As expected, the president's Council of Advisors on Science
and Technology's spectrum
report released Friday concludes that "the traditional practice of
clearing and reallocating portions of the spectrum used by Federal agencies is
not a sustainable model for spectrum policy."
Council members include Google's Eric Schmidt and
Microsoft's Craig Mundie.
Instead it calls on the government to find a whopping 1,000
MHz of federal spectrum to make part of a shared spectrum
"superhighway." It also recommends creating a Federal Spectrum Access
System as a clearinghouse for "band-by-band registration and
conditions" for access to that spectrum by industry players, establishing spectrum
management methodologies that take into account both the transmitter and
receiver portions of the equation, and giving federal agencies incentives to
share their spectrum.
FCC Office of Engineering and Technology Bureau chief Julie
Knapp had signaled Thursday that was likely to be the case, and FCC chairman
Julius Genachowski at the same public meeting made it clear he believed sharing
and clearing would both have to be part of the equation.
The report clearly put its thumb on the scale for sharing.
"The best way to increase capacity is to leverage new technologies that
enable larger blocks of spectrum to be shared," said the White House in a
On Thursday, FCC Commissioner Jessica Rosenworcel said the
government should consider providing carrots for federal spectrum users in
terms of letting them share in the proceeds from their relinquished spectrum,
just as commercial broadcasters.
The council agrees, suggesting a "spectrum
currency" system of incentives to reward agencies that agree to share.
The report predicts it will take two or three decades to
transform the federal spectrum regime, but two or three years to start the
process, which it says will yield rapid results.
The report was greeted with plenty of comment from various quarters,
including the FCC, which will have to work with the National Telecommunications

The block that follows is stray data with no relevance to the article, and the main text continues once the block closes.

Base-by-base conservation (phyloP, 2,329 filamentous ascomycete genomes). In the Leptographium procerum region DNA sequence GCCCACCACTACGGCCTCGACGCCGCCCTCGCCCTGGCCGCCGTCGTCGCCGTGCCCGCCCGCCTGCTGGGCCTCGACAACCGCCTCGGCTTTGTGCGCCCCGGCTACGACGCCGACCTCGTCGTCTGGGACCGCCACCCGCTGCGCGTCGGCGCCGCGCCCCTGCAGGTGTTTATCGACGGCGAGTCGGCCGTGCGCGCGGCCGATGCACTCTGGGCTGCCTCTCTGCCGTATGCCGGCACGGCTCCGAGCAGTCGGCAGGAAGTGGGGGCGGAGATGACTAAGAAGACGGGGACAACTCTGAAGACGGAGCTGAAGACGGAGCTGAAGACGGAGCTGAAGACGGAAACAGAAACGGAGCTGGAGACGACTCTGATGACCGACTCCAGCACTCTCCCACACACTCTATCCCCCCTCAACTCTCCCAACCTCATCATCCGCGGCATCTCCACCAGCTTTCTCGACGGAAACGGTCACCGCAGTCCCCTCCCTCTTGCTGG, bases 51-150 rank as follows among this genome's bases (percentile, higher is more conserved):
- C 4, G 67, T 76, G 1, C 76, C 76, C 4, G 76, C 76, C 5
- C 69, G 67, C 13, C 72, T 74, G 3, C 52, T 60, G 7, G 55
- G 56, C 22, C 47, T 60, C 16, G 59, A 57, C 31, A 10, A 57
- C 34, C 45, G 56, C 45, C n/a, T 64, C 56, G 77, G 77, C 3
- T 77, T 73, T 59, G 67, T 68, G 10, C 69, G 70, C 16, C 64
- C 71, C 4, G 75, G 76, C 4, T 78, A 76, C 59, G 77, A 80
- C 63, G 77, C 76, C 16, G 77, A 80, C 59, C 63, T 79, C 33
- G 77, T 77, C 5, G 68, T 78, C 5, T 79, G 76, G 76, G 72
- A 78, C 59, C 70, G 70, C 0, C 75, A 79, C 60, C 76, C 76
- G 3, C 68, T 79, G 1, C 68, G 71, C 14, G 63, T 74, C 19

& Information Administration to implement many of the proposals.
Commissioner Pai was concerned about the emphasis on
sharing. "I have serious concerns about the report's apparent dismissal of
clearing and reallocating federal spectrum for commercial use," he said in
"To be sure, geographic spectrum sharing has its place
-- all reasonable means of making more spectrum available for commercial use
do. But I continue to believe that clearing federal spectrum bands and
reallocating them for exclusive commercial use is a critical component of any
sensible spectrum strategy."
The Wireless Innovation Alliance was more sanguine.
"WIA applauds today's PCAST report for its innovative and forward-thinking
approach to U.S. spectrum policy, including its unambiguous endorsement of
spectrum sharing," said the group. "WIA has been a longtime advocate
of the more efficient and shared use of underutilized spectrum, and today's
report demonstrates that the use of database coordination can greatly improve
the way we allocate the use of this scarce public resource. It is important for
the government to promote such dynamic band-sharing approaches at the same time
that it pursues more short-term and limited opportunities to clear and auction
certain federal bands."
"We are pleased that the PCAST report echoes so many of
the conclusions and recommendations urged by Public Knowledge over the last
three years," said Public Knowledge senior VP Harold Feld. "The path
to sustainable spectrum growth must take advantage of our power to innovate and
our leadership in open spectrum technologies such as Wi-Fi and Super Wi-Fi. For
too long, policymakers and industry lobbyists have quarreled over whether to
embrace more exclusive licensing or spectrum sharing as if a gain for one means
a loss for the other. We are happy the PCAST report rejects this false choice
that has deadlocked our spectrum policy for too long. By embracing sharing
while continuing to find clearable spectrum for auction, we can not only ensure
an endless supply of cat videos for our smart phones, but also provide enough
open spectrum for technological innovation, job creation, and lower connection
prices for consumers."
"The release of PCAST's report on government-held spectrum
is forward-thinking and provides policymakers with a framework that embraces
spectrum sharing, incentivizes Federal agency buy-in, builds on existing
technologies, and proposes a new hierarchy for how spectrum is used," said
Anna Eshoo (D-Calif.), ranking member of the House Communications Subcommittee.
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